All-America teams in college basketball were first named by both College Humor magazine and the Christy Walsh Syndicate in 1929. In 1932, the Converse shoe company began publishing All-America teams in their yearly "Converse Basketball Yearbook," and continued doing so until they ceased publication of the yearbook in 1983. The Helms Athletic Foundation, created in 1936, retroactively named All-America teams for years 1905-35, and also continued naming teams until 1983. The Associated Press began naming its team selections in 1948.
While an increasing number of media outlets select All-America teams, the NCAA recognizes consensus All-America teams back to 1905. These teams have drawn from two to six major media sources over the years, and are intended to reflect the opinions of most college basketball experts. Today the four outlets used to select consensus teams are the Associated Press, the National Association of Basketball Coaches, the United States Basketball Writers Association and Sporting News magazine. Since 1984, the NCAA has applied a standardized point system to those teams designated as "major" All-American teams to determine consensus teams. The point system consists of three points for first team, two points for second team and one point for third team. No honorable mention or fourth team or lower are used in the computation. The top five totals plus ties are first team and the next five plus ties are second team.
Through the years, the following media outlets have been recognized and have been used to determine consensus teams. From 1905 to 1928, the Helms Athletic Foundation All-America teams are considered the "official" teams of those years by the NCAA.
|Helms Athletic Foundation||1929-1948|
|College Humor||1929-1933; 1936|
|Christy Walsh Syndicate||1929-1930|
|The Literary Digest||1934|
|Madison Square Garden||1937|
|Newspaper Enterprise Association (NEA)||1938; 1953-1963|
|Collyer's News Bureau||1939|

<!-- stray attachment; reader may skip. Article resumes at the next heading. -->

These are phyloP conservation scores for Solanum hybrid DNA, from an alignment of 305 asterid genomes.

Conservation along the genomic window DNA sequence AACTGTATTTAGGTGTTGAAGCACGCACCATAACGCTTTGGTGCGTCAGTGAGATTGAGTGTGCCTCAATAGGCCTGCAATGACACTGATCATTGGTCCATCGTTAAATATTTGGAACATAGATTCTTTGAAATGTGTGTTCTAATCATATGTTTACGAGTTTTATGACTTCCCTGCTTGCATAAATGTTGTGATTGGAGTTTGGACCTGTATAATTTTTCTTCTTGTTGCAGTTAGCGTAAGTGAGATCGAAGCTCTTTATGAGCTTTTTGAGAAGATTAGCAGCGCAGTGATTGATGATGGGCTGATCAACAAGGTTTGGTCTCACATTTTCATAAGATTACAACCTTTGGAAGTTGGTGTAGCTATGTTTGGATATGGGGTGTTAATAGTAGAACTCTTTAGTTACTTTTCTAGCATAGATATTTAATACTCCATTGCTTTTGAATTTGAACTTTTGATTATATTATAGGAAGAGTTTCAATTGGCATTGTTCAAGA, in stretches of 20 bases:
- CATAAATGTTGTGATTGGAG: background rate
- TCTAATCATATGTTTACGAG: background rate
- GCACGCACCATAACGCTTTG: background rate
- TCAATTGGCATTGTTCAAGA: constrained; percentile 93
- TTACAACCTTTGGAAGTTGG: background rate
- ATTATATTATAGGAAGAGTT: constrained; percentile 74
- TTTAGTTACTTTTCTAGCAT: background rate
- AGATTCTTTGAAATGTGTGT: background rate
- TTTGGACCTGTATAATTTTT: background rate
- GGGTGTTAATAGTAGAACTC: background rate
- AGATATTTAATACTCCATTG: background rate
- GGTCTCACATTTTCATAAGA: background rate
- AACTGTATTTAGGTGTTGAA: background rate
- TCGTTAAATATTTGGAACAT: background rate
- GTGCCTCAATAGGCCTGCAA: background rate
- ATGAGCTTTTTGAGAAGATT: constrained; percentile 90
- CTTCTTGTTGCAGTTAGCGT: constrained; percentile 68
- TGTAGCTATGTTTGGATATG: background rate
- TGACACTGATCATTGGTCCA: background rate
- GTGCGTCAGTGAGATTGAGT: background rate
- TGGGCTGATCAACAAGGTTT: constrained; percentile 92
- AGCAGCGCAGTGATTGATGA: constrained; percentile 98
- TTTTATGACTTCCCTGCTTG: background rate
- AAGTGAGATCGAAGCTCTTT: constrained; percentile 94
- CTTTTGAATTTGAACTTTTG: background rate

|Sporting News||1943-1946; 1960-1962; 1998-present|
|Associated Press (AP)||1948-present|
|United Press International (UPI)||1949-1996|
|International News Service||1950-1958|
|National Association of Basketball Coaches (NABC)||1957-present|
|National Collegiate Association Bureau||1961|
|United States Basketball Writers Association (USBWA)||1963-present|
The top ten schools with the most consensus first-team All-Americans are listed below, ranked by total number of selections. For a complete list, please see the NCAA records.
|Kansas||30||23||2018 (Devonte' Graham)|
|North Carolina||27||18||2017 (Justin Jackson)|
|Kentucky||26||21||2016 (Tyler Ulis)|
|Purdue||26||18||2017 (Caleb Swanigan)|
|Duke||24||21||2019 (RJ Barrett, Zion Williamson)|
|Penn||24||14||1953 (Ernie Beck)|
|Notre Dame||23||14||2015 (Jerian Grant)|
|Wisconsin||21||18||2015 (Frank Kaminsky)|
|UCLA||21||15||2017 (Lonzo Ball)|
|Columbia||19||13||1957 (Chet Forte)|
In 1963, the first Academic All-American basketball team was named. The first team, selected by the College Sports Information Directors of America (CoSIDA), consisted of: Rod Thorn of West Virginia, Ken Charlton of Colorado, Gerry Ward of Boston College, Art Becker of Arizona State and Ray Flynn of Providence. CoSIDA has named Academic All-America teams continuously each year since. For a complete list of first-team Academic All-Americans, please see the official NCAA records.
In 1986, the Associated Press named the first preseason All-America team for the 1986-87 NCAA Division I men's basketball season. Navy's David Robinson was the leading vote-getter that year. He was joined on the team by Steve Alford of Indiana, Danny Manning of Kansas, Kenny Smith of North Carolina and Pervis Ellison of Louisville. In 2011, Harrison Barnes of North Carolina became the first freshman voted a preseason All-American by the AP.